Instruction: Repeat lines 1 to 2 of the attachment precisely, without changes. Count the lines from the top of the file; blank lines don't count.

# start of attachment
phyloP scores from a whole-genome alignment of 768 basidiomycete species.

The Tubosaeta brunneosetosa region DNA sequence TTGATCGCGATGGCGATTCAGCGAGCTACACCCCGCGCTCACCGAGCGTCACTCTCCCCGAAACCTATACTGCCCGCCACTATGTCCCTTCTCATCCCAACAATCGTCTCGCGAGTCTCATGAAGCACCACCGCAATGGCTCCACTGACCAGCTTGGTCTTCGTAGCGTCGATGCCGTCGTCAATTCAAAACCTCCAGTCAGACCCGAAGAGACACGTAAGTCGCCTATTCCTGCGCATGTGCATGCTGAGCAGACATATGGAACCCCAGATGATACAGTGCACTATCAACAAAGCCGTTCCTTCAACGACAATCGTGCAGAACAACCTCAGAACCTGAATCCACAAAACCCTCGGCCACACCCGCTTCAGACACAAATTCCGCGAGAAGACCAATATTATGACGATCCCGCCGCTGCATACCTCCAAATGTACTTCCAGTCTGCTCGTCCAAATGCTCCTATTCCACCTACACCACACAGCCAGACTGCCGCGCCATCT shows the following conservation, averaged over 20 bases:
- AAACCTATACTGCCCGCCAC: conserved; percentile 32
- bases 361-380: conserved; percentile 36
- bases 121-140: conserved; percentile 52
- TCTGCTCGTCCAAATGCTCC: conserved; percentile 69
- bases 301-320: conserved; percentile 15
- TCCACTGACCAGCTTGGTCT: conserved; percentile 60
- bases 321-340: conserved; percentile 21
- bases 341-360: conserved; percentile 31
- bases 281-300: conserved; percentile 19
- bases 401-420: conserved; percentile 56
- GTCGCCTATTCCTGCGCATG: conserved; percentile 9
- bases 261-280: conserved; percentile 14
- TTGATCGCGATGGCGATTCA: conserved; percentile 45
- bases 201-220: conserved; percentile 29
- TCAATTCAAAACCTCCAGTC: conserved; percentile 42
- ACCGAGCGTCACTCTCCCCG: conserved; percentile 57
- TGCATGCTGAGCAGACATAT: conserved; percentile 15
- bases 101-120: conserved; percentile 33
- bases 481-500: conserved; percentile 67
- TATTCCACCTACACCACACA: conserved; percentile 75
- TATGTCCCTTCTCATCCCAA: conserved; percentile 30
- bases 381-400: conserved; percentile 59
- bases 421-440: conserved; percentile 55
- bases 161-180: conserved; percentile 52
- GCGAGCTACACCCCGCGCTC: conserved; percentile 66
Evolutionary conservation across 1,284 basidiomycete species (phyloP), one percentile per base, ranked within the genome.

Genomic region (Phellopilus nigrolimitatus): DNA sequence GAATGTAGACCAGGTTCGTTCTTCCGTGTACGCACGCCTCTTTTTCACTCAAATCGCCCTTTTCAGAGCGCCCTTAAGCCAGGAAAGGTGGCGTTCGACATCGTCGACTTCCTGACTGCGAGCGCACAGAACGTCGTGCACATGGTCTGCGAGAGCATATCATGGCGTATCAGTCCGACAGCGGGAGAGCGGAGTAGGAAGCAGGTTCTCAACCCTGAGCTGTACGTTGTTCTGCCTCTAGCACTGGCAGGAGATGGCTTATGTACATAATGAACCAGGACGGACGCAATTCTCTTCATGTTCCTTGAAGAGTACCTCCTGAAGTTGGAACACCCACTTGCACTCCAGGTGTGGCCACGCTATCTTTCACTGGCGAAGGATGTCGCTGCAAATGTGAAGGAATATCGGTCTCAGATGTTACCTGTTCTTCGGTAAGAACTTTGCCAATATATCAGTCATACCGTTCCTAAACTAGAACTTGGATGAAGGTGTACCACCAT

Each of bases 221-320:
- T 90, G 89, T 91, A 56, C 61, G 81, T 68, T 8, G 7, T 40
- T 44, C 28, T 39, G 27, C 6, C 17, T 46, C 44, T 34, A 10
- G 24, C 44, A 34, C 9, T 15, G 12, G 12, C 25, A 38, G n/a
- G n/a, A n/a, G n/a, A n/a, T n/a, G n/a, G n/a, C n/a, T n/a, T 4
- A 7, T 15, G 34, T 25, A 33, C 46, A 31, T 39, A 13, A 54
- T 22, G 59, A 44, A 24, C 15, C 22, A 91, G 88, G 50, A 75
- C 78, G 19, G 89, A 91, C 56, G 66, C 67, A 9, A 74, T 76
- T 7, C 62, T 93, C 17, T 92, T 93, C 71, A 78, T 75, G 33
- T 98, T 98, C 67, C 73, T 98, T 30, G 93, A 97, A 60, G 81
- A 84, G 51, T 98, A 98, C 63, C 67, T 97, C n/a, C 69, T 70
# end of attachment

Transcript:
phyloP scores from a whole-genome alignment of 768 basidiomycete species.

The Tubosaeta brunneosetosa region DNA sequence TTGATCGCGATGGCGATTCAGCGAGCTACACCCCGCGCTCACCGAGCGTCACTCTCCCCGAAACCTATACTGCCCGCCACTATGTCCCTTCTCATCCCAACAATCGTCTCGCGAGTCTCATGAAGCACCACCGCAATGGCTCCACTGACCAGCTTGGTCTTCGTAGCGTCGATGCCGTCGTCAATTCAAAACCTCCAGTCAGACCCGAAGAGACACGTAAGTCGCCTATTCCTGCGCATGTGCATGCTGAGCAGACATATGGAACCCCAGATGATACAGTGCACTATCAACAAAGCCGTTCCTTCAACGACAATCGTGCAGAACAACCTCAGAACCTGAATCCACAAAACCCTCGGCCACACCCGCTTCAGACACAAATTCCGCGAGAAGACCAATATTATGACGATCCCGCCGCTGCATACCTCCAAATGTACTTCCAGTCTGCTCGTCCAAATGCTCCTATTCCACCTACACCACACAGCCAGACTGCCGCGCCATCT shows the following conservation, averaged over 20 bases: